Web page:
Tokyo 2020 and Kawanishi’s sustainable medals
A Japanese designer, Junichi Kawanishi, has designed the 5,000 medals that will be awarded to the Olympic and Paralympic athletes at the 2020 Tokyo Olympics. This choice is in line with the environmental sustainability policy adopted by the organizers of the most important sports event. The Olympic torch, produced by designer Tokujin Yoshioka, has also been created using 30% waste aluminium recovered from the temporary shelters built after the devastating earthquake in 2011. In this article we find out more about the Tokyo 2020 Olympic medals and how their designer, Junichi Kawanishi, achieved his goal.
Environmentally sustainable Olympic medals: Tokyo 2020 sets a trend
The 2020 Tokyo Olympics are gearing up to be remembered for their sustainable design. This concept, as well as being trendy (read about the 5 trends here), is certainly highly innovative in its search for materials. The design for the new Olympic torch, announced in the spring, is also by a Japanese designer – Tokujin Yoshioka, one of the most influential figures on the Japanese creative scene and famous as a “poet of materials” – with a third of the materials he used recycled from waste aluminium.
However, already since 2017, the Organising Committee for the 2020 Tokyo Olympic and Paralympic Games has been working on an even larger initiative in terms of environmental sustainability and one of great significance: the Tokyo 2020 medal project. This has involved the collection of small electronic devices, such as used mobile phones, from all over Japan, in order to produce the Olympic and Paralympic medals.
Junichi Kawanishi – Japanese designer and director of Japan Sign Design Association and Osaka Design Society – won the international competition with his medals made from recycled materials.
The project, in which the Committee gathered the materials over time from all over Japan and examined the proposals by the participating designers, has been highly successful. The result is that the 5,000 gold, silver and bronze medals will all be made 100% from metals recycled from used electronic devices. They will have a respective weight of 556 g, 550 g and 450 g and an attractive design.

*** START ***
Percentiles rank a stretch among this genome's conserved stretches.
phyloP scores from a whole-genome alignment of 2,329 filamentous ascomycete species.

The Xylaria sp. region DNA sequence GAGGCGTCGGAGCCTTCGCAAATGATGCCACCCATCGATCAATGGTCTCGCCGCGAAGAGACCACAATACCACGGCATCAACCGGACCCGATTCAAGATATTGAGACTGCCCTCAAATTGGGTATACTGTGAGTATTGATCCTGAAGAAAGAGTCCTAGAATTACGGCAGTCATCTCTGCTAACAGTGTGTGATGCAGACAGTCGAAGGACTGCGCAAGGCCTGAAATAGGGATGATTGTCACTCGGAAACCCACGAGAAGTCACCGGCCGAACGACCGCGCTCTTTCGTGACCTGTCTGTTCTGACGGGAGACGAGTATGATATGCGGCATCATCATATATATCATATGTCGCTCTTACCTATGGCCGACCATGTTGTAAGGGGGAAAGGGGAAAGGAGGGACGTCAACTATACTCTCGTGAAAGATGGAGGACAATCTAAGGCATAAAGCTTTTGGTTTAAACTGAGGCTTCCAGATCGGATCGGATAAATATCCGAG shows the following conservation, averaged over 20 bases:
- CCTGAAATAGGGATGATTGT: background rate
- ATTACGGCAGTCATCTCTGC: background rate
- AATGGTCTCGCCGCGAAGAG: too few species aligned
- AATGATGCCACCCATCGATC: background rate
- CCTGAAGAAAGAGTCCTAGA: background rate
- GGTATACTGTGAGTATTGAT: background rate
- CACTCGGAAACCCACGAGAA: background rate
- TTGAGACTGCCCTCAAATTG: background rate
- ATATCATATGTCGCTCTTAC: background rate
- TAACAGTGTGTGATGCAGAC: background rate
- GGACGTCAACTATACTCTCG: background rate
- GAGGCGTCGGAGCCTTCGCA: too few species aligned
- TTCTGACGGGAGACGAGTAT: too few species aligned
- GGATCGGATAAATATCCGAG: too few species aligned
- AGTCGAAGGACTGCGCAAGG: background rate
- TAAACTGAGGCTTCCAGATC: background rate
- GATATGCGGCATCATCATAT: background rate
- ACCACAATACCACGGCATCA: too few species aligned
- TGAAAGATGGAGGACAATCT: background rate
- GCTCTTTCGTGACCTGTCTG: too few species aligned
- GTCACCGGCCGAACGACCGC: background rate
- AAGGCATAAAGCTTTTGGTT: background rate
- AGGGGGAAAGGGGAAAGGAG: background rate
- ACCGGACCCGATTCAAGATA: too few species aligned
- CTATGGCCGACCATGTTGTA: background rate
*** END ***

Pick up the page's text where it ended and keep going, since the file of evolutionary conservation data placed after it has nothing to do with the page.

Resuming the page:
The back will have a raw finish, while the front, with a more polished finish, will bear an image of Nike, the Greek goddess of victory, standing in front of the Panathinaikos Stadium in Athens, creating a clear link with the historical origins of the Olympic Games, which began in ancient Greece. The ribbons also have historic significance: they are inspired by the layering techniques used for the kimono, a traditional Japanese garment.
The initiative, as the organizers point out, is aimed at promoting a more sustainable society and highlighting a particular issue, environmental protection, which should concern the entire world.
We are grateful for the large response to this project. We hope that our project to recycle small consumer electronics and our efforts to contribute to an environmentally friendly and sustainable society will become a legacy of the Tokyo 2020 Games.
The Tokyo 2020 medals in numbers
78,985 tons of electronic devices
6.21 recycled million mobile phones, digital cameras, video game consoles and laptops
30.3 kg of gold
4100 kg of silver
2700 kg of bronze
The final deadline for the creation of the medals was reached on 31 March 2019.
Here is the official medal presentation video.
Junichi Kawanishi’s idea for the Tokyo 2020 medals
Kawanishi designed the medals to resemble rough stones that have been polished so that they shine with “light and brilliance”. Each layer in the medal’s choppy outer composition reflects light differently, symbolizing the energy and commitment of the athletes and their supporters. According to the designer, the bright reflections also signify the “warm glow of friendship”. Kawanishi wanted the medals to symbolise diversity and to represent the concept that in order to achieve glory, athletes have to strive for victory on a daily basis.
This is an eminently meaningful design by Junichi Kawanishi, a figure destined to set trends in the world of design, which is moving increasingly towards environmentally sustainable solutions (as indicated by Architects Declare).
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